Mirror Reflections – St. Kitts and Nevis & Russia


Life in St. Kitts and Nevis

The recorded history of St. Kitts begins with the second voyage in 1493 of Christopher Columbus who sailed past the island but did not land. There is some doubt as to whether he named the island after himself, or after the patron saint of travelers, St. Christopher.  From a distance, Columbus thought the island resembled the shape of St. Christopher carrying the Christ child on his shoulder. In any case, by the time the Englishman Thomas Warner arrived with fourteen other settlers in 1624 to found the first non-Spanish European colony in the Caribbean, the island was known as St. Christopher’s. It was only later that it was affectionately nicknamed St Kitts.

Blessed by a volcano

Columbian Carib inhabitants knew their island as Liamuiga, or “fertile land,” a reference to St. Kitts rich and productive volcanic soil. Today that name graces St. Kitts’ central peak, a 3,792-foot extinct volcano that has left its legacy of a rich geologic history and lush tropical vegetation.  It stands majestically above the ever-expanding rainforests that spread like great green canopies where sugar cane was once cultivated.  This is why the first non-Spanish settlers of the Caribbean chose what was then called St. Christopher. Along with its fertile soil St. Christopher offered fresh water, abundant forests, and salt. See more here.


Life in Sakhalin Island, Russia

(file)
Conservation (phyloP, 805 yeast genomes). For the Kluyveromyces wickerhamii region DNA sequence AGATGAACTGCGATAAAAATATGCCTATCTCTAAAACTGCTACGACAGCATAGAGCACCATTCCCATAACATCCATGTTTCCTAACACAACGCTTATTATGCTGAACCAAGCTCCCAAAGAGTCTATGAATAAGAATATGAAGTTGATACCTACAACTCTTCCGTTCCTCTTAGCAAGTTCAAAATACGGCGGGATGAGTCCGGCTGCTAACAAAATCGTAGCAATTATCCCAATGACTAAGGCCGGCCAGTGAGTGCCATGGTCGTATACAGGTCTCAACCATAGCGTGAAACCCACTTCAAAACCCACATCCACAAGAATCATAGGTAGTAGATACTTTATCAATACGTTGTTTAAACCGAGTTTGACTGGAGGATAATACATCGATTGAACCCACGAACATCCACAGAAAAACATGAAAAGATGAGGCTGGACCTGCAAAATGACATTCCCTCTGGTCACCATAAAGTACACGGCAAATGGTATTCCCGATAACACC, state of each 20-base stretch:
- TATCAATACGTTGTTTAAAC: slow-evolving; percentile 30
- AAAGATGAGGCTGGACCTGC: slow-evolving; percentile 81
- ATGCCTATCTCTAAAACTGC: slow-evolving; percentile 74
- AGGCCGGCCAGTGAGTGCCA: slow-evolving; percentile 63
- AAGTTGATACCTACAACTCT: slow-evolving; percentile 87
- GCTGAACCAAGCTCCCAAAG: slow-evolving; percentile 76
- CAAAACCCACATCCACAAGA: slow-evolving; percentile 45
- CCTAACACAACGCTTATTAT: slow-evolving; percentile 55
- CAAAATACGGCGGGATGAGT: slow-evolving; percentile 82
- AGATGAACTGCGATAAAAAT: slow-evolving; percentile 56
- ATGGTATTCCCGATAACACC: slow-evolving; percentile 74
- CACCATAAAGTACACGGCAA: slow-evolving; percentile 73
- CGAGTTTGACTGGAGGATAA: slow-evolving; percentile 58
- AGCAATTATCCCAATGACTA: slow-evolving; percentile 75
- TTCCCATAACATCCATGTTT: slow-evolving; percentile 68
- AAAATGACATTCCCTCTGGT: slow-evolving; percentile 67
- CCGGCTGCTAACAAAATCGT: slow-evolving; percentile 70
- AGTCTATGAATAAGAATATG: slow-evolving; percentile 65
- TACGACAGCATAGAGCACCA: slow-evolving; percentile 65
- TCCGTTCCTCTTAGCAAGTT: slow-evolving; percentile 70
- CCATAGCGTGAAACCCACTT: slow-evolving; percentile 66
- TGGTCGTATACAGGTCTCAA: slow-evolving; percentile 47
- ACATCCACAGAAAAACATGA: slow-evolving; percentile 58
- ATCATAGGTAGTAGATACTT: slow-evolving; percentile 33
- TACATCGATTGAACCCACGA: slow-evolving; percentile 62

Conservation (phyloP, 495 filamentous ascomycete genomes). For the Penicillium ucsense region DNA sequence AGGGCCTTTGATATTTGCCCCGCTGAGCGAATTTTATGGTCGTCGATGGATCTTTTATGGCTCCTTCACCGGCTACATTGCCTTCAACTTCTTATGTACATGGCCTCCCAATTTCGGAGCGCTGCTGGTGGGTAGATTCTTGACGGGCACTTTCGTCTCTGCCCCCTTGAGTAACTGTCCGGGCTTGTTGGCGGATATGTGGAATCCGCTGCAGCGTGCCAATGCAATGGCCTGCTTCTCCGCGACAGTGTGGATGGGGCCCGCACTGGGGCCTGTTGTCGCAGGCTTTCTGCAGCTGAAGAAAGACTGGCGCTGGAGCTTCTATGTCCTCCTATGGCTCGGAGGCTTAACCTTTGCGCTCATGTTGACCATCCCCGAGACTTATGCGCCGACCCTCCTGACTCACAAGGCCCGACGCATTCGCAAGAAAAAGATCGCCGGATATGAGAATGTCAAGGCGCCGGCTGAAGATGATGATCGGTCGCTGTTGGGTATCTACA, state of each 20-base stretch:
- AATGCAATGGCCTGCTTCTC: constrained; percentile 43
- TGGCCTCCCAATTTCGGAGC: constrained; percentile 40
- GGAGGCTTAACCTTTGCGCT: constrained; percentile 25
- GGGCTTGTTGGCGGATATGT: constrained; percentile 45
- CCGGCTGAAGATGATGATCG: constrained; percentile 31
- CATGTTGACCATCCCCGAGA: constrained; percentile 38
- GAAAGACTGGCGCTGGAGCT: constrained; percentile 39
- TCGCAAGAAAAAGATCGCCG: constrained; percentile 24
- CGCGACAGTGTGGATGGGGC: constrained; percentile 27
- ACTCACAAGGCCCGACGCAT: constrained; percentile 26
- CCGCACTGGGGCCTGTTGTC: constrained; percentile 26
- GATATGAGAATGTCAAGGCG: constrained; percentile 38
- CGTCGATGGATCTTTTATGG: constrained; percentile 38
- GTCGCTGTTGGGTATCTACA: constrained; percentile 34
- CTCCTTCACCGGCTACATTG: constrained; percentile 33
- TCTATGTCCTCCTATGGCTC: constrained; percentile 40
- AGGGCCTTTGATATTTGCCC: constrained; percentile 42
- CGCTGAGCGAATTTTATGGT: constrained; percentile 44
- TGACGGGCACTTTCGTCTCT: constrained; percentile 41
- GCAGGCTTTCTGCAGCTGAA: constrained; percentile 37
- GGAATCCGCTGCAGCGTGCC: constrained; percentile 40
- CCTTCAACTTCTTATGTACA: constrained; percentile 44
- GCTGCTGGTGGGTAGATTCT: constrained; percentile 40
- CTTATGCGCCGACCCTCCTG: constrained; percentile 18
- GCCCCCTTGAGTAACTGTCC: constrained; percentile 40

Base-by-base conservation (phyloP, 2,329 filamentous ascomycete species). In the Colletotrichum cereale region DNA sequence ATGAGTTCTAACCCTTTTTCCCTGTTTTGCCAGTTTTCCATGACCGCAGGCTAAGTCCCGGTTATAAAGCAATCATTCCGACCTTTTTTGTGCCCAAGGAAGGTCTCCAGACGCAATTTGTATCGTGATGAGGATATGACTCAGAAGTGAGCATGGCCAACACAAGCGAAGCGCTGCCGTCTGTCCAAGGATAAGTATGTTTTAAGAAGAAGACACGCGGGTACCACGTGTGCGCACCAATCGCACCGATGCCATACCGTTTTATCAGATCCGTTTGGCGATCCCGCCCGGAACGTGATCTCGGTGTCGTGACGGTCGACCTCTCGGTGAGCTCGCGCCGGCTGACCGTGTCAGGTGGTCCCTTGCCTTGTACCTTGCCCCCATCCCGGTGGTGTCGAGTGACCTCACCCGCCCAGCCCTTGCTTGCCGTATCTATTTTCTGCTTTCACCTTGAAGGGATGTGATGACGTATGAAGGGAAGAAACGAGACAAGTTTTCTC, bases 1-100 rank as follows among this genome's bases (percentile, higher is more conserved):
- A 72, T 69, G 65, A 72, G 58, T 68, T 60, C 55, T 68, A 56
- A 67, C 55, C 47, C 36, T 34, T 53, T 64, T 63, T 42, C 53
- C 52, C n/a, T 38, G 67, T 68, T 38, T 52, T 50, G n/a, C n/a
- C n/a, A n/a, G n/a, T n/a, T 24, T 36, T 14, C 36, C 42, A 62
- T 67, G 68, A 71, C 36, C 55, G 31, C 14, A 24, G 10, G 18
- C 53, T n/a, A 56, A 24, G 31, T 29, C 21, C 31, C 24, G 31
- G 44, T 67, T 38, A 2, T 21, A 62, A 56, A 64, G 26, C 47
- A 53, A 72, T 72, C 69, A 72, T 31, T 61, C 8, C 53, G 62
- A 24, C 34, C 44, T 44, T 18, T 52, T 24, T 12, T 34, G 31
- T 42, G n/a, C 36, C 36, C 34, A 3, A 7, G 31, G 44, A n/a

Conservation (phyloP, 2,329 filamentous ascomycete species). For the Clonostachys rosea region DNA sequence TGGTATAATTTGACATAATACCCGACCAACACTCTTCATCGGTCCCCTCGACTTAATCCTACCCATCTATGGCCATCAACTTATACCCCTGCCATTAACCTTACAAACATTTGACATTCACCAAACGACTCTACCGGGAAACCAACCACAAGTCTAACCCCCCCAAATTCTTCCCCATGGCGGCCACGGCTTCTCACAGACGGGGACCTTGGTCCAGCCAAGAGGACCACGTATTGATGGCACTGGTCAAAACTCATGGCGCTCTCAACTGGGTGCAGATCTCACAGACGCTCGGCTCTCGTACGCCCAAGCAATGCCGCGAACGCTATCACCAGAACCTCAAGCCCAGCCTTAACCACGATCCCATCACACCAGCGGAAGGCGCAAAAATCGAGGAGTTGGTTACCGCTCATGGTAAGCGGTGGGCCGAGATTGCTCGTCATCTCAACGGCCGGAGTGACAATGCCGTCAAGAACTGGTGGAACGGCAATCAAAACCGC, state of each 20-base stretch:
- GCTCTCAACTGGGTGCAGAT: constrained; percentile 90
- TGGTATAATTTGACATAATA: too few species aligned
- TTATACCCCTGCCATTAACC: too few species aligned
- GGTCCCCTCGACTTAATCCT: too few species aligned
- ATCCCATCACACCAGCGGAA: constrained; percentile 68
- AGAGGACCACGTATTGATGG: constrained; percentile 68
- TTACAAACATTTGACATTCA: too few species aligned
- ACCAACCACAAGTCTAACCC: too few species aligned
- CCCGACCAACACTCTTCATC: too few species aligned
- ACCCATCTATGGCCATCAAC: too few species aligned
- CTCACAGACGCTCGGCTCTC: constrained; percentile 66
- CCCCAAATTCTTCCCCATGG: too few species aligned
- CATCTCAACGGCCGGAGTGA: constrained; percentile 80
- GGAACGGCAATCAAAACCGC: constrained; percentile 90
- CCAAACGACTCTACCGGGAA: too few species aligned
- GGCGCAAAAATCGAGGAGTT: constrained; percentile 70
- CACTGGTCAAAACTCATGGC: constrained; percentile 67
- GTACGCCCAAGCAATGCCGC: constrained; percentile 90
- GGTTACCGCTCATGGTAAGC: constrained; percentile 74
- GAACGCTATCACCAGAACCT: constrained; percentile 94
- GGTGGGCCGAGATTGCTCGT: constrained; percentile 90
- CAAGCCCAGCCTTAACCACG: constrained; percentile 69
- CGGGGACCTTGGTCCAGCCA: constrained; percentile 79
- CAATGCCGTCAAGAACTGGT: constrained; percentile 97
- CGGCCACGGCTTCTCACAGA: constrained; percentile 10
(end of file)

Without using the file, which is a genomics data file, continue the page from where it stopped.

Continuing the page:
Sakhalin Island has a very old history. For a long time the island has been served for a bridge to link Japan and the continent. During the glacial epoch, Japan Sea was a huge lake and Japan, directly connected to the continent. Even after the thaw, the road passing through Sakhalin and Hokkaido remained easier to use than the passage of Korean strait because the straits are narrower and shallower. Here is the time table of Sakhalin Island since 0 A.D. to nowadays. The most events are unknown in the western literature.

Time Table of Sakhalin Island

Mamiya Rinzo is the Japanese explorer who proved first time Sakhalin should be an island. Actually he went around the island to make a precise map and then crossed the strait to reach the Chinese trading post of Deleng at Amur River. Here are an account of his adventure and pictures of that epoch. See more here.

4 thoughts on “Mirror Reflections – St. Kitts and Nevis & Russia

  1. I’m always blown away by your mirror reflections – how often you manage to get photos from the same angle, so that things really do look like their alter egos – like THIS ONE. Or getting comparable wacky aspects of the cultures captured. Or even deep ties. In any case – KUDOS!

    1. Me too, when I start scouring the internet I never know what I’ll find. When shots like these show up I’m just flabbergasted. Believe it or not most of the time, after exploring a bit about different countries I get an idea, then chase it until I find what I’m looking for. Sometimes it works, sometimes it doesn’t. Then I just keep looking. Either way, thanks. It’s means a lot to me to know someone appreciates the hard work.

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